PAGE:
Every October, the nation observes Breast Cancer Awareness Month in order to increase knowledge about breast cancer, empower women to take control of their health and check for breast cancer, as well as help raise fund for researching into ending this killer disease.
Breast Cancer Awareness Month is an important event on the health calendar. Breast cancer is one of the most common forms of cancer worldwide, and beating breast cancer will help millions of women live longer, healthier lives. Now is the perfect time to shed some light on breast cancer and uncover the truth about this disease. Find out what is breast cancer and what you need to understand this month as the world becomes more informed about breast cancer prevention and cure.
- Breast cancer is not limited to the breasts. You can experience the disease in different parts of your body that have breast tissue, and breast tissue reaches up to the collarbone and it extends into the armpit. In order to screen for breast cancer you need to check in these places too when you do your breast-aware self check.
- Breast cancer symptoms include more signs than just a lump. It’s true; a lump is usually the most common first symptom of this cancer but signs also include itching, bumps on the skin, discharge, and more. If anything looks different with your breasts, it is worth having it checked out by a doctor.
- A breast cancer lump normally feels like a solid, immobile mass that is fixed beneath the skin. That doesn’t mean that if you feel something like this, you have cancer – most lumps turn out to be benign – but if it doesn’t go away within a few weeks or it gets bigger, visit the doctor for a check.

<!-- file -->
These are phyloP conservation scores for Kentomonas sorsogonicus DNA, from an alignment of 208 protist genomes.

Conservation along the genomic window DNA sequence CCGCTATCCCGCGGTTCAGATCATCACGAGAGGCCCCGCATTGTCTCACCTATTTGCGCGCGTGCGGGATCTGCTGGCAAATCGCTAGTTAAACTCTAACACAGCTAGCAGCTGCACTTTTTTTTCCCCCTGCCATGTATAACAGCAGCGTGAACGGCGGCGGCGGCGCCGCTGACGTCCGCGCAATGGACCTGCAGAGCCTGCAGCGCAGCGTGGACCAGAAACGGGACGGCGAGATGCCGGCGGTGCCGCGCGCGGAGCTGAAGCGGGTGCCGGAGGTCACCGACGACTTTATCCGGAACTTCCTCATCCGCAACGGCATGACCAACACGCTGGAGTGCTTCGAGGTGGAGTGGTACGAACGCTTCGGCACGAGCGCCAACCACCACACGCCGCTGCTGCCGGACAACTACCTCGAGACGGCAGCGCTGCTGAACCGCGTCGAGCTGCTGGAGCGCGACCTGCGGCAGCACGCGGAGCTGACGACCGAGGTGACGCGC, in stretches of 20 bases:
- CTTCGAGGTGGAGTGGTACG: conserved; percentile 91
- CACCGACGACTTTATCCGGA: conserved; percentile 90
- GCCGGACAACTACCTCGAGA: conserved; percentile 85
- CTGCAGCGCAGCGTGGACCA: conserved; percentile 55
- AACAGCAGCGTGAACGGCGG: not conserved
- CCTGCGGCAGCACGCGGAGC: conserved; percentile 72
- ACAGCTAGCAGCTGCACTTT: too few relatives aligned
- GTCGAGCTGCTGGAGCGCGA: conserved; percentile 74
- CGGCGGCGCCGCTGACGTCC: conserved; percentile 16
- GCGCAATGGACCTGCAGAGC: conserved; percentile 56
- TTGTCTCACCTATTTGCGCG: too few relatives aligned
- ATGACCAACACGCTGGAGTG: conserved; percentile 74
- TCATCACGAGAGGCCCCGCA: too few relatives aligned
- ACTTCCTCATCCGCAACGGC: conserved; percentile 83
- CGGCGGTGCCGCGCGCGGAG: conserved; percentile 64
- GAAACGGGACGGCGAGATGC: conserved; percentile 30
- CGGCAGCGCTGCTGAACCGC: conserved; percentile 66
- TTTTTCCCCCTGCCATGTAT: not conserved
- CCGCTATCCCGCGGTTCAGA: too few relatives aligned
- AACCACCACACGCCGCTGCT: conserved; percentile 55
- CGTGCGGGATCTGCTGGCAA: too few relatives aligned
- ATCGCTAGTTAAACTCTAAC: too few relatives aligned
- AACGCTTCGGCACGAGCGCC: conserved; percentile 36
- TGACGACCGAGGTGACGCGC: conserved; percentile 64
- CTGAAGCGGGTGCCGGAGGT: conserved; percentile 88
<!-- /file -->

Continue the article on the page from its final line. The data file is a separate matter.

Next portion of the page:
- Young women are less likely to get breast cancer. The National Cancer Institute says that two thirds of women who have breast cancer are older than 55 years. It is much more common to suffer from the disease as you get older, so if you are young and you discover a lump it is probably nothing to panic about – but see a doctor to make sure.
- If breast cancer is diagnosed early the survival rate is much higher. In fact, if the cancer is discovered while it is still at Stage 1 the survival rate at five years is around 98 percent. Even if the cancer is at stage III when diagnosed, you can still get a survival rate at five years of 72 percent. It is vitally important to do preventative checks so if cancer does occur, it is found as early as possible.
- Overall, the chance that a woman will die as a result of breast cancer is around three percent. In the United States there are now more than 2.8 million women who have survived the disease, including those who are still undergoing breast cancer treatment.
- The death rate from the disease has been dropping since 1989. But that doesn’t mean we are winning the fight against breast cancer. There is still much to learn about this disease.
- You don’t have to have a family history of breast cancer to get it. Around 75 percent of breast cancers happen to people who have no family history of the disease. It is still not completely certain what causes breast cancer to happen and why a woman becomes the first in her family to experience the disease. Don’t think that since your mom didn’t have breast cancer, you can skip the exams.
- Around 246,660 new cases of breast cancer will be discovered in women in 2016, according to the American Cancer Society. This makes it likely that around one in eight women, or 12 percent of women, will get breast cancer within their lifetime. It is so important to regularly check the breasts and the surrounding area for signs of the disease. You can get more information on breast cancer and how to check for breast cancer here.
- Increased adaptation of the western lifestyle, increasingly urban living, higher rates of obesity, and extended life expectancy, have all contributed, experts believe, to increased breast cancer in the developed world.